The American farmer at the turn of the twentieth century

"The importance of this subject to the people of the United States may be seen from the fact that during the past five years the average amount paid out by them for imported sugar has been $101,575,293. The refined product from imported sugar during the year 1897 was 1,760,607 tons, while the production of sugar from all sources in the United States during 1897 amounted to 335,656 long tons, as follows: 41,347 tons from sugar-beets; 289,009 tons from ribbon cane; 5,000 tons from maple trees, and 300 tons from sorghum cane. Thus the total consumption in the United States for the year was 2,096,263 tons. .

"The farmers of our country produce from the soil grains, cotton, tobacco, vegetables, fruits, horses, cattle, hogs, sheep, various animal products, and the like; and if we can add to our farm systems any crop that yields an article of common use, is not exhaustive of plant-food, and whose by-product is valuable in making meat and dairy products, it will find favor with producers. There are very few crops or manufactures of them of which this can be said so emphatically as it can be said of sugar-beets. The grains are well-known soil-robbers. They carry from the soil nitrogen, potash, phosphoric acid, lime, magnesia, and the other elements of plant-food. Tobacco is peculiarly severe in this regard because none of its by-products are fit for animal food; and what is sold from the farm carries away so much mineral plant-food that most soils are soon exhausted if not replenished by commercial fertilizers, the purchase of which is out of the question in many parts of the United States. Meats take away comparatively little plant-food from the soil compared with their money value. The cotton-plant is not exhaustive if the stalks are plowed under and the seed is returned to the soil, either directly or through the instrumentality of domestic animals. The oil of the cotton-seed may be sold without taking any plant-food from the farm, as it comes from the atmosphere through the leaves of the plant. Butter is also harmless in this respect, and does not impoverish the land on which the cow grazes. Sugar is as harmless as oil and butter; it comes from the carbonic dioxide of the atmosphere. If the sugar-beet is hauled to the factory and the pulp taken back to the farm, no plant-food is lost to the soil."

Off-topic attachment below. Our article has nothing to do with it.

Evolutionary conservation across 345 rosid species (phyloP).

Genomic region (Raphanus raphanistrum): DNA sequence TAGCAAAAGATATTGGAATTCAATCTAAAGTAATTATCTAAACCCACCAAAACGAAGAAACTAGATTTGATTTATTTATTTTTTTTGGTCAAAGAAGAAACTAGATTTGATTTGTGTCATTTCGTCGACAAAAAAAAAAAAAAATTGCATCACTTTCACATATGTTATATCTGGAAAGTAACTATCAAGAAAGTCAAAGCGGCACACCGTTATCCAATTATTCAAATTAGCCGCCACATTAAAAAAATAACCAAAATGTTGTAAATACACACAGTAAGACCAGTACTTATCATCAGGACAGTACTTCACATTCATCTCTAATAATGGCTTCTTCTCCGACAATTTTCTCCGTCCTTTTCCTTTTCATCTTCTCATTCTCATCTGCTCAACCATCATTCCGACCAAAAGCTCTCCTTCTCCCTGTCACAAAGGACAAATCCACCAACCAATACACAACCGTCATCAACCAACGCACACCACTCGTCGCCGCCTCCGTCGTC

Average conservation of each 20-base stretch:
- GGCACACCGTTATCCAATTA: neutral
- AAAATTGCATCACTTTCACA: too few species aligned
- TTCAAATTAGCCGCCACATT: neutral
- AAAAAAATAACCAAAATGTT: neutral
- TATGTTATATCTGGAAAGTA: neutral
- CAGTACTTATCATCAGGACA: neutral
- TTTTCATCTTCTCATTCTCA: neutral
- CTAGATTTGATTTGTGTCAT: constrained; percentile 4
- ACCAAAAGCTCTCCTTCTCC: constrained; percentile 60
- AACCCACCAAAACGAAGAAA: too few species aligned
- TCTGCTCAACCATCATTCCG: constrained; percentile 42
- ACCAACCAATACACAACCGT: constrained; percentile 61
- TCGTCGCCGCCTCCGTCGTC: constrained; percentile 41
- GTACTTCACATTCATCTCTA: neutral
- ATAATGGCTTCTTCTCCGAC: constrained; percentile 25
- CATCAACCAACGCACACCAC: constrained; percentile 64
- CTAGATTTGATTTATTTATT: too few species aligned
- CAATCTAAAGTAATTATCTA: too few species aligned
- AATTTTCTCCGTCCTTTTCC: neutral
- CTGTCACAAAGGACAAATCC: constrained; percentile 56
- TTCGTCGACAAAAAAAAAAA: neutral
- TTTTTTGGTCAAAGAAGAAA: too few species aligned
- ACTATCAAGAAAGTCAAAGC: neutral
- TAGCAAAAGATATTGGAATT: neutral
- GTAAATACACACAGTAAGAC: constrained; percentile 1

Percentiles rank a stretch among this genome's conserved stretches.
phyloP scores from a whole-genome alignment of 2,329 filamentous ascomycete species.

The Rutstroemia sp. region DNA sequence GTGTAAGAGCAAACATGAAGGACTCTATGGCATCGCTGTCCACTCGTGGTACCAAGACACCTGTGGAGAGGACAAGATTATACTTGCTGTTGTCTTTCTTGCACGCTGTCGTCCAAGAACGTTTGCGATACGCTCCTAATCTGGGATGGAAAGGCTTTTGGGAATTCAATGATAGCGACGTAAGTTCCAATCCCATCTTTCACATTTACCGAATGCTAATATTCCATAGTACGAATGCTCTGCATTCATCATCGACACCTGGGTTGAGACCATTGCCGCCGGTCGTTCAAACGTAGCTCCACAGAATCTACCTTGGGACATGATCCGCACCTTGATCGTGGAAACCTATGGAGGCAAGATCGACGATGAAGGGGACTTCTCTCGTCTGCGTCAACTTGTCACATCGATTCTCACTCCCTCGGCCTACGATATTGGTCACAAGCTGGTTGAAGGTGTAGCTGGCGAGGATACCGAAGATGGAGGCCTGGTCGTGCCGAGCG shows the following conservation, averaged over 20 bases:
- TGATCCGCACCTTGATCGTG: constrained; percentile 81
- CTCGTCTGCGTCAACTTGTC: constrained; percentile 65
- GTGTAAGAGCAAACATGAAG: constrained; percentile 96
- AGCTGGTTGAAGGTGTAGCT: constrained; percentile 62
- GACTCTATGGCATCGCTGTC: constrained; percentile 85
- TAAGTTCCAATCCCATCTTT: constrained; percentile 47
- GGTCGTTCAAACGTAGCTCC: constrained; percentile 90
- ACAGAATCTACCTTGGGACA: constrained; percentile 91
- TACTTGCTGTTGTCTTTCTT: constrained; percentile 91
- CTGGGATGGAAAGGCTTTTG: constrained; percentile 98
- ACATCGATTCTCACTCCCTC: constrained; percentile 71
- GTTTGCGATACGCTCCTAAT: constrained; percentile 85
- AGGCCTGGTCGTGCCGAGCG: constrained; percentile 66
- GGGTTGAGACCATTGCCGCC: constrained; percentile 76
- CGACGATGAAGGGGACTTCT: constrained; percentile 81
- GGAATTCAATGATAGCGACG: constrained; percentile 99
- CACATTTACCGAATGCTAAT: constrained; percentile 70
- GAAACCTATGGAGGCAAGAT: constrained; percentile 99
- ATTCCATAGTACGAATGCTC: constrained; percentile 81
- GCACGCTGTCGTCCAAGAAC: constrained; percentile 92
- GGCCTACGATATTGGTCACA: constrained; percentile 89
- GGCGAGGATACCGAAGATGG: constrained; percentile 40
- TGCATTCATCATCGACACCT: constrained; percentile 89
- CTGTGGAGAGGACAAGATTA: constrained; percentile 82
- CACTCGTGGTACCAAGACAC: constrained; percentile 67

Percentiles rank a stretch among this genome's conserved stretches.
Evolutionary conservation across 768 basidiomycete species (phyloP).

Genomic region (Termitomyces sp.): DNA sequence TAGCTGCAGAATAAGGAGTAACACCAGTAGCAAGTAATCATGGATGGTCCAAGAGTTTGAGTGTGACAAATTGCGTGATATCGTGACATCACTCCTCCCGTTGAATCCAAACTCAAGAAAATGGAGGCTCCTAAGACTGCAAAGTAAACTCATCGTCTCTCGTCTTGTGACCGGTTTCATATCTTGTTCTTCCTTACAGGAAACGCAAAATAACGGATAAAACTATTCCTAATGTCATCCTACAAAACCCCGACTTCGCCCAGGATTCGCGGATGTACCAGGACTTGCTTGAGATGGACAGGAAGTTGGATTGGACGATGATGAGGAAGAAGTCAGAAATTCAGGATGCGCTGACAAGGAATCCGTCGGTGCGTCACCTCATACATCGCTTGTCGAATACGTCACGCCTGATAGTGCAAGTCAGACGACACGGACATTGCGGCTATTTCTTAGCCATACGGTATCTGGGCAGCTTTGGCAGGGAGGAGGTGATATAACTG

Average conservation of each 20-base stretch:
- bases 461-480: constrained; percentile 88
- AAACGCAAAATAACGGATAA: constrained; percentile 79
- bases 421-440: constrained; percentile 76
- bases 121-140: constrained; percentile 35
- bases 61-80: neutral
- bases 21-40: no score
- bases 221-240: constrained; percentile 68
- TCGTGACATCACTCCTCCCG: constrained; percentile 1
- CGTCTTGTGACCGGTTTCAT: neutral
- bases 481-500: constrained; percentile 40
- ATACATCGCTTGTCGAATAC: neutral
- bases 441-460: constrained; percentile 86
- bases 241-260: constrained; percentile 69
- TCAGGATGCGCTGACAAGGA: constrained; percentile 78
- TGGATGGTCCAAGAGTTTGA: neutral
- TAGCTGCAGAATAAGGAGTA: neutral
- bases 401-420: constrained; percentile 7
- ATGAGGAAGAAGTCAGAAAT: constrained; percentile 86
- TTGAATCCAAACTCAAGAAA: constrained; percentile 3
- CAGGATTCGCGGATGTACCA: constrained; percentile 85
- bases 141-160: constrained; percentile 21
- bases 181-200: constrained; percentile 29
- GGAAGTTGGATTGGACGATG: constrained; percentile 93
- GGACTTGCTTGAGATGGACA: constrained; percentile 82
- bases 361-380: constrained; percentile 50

"Instead of sending our mill-feeds abroad in the shape of oil-cake, bran, cotton-seed meal, gluten meal, and similar by-products, we should ourselves convert them into live stock, meats, and other animal products, in which form they can be sold in foreign markets to greater advantage. When we make our own sugar and divide $100,000,000 among our farmers, laborers, and capitalists, we can afford to that extent to keep our raw materials at home."

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